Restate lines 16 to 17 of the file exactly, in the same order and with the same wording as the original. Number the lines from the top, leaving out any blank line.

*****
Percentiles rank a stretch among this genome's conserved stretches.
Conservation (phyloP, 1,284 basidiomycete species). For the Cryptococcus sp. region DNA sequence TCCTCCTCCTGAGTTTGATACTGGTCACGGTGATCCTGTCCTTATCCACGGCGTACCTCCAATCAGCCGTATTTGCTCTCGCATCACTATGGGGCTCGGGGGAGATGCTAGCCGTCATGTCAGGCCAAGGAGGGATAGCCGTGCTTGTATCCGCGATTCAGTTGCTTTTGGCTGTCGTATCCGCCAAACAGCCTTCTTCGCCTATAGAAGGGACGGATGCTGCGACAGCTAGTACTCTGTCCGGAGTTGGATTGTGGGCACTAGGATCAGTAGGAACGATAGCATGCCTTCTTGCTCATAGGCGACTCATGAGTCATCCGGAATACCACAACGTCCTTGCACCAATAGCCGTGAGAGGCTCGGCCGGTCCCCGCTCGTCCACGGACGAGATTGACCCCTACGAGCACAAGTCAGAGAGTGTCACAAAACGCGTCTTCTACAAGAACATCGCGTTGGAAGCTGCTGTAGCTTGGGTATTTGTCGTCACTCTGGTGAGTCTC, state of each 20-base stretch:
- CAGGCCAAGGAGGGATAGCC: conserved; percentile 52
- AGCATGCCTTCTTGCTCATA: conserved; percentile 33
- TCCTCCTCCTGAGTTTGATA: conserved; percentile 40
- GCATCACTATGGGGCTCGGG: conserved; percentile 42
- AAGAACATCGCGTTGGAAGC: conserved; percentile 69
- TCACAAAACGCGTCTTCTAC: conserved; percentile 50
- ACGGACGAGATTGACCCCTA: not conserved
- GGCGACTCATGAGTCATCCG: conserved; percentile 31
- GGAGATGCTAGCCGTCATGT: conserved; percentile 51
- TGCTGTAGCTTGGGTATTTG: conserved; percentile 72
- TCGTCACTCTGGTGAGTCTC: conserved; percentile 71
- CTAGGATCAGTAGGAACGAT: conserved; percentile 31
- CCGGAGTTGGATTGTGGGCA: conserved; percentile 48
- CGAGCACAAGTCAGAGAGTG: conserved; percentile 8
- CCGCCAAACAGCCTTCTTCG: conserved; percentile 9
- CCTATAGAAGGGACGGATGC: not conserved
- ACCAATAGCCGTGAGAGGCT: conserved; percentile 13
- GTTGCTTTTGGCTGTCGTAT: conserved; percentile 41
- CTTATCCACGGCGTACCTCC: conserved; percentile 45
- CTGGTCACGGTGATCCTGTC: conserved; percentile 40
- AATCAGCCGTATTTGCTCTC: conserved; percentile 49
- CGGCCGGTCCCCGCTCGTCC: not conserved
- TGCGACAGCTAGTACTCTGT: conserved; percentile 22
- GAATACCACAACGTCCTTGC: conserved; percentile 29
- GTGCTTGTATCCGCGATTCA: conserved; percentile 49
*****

- CGAGCACAAGTCAGAGAGTG: conserved; percentile 8
- CCGCCAAACAGCCTTCTTCG: conserved; percentile 9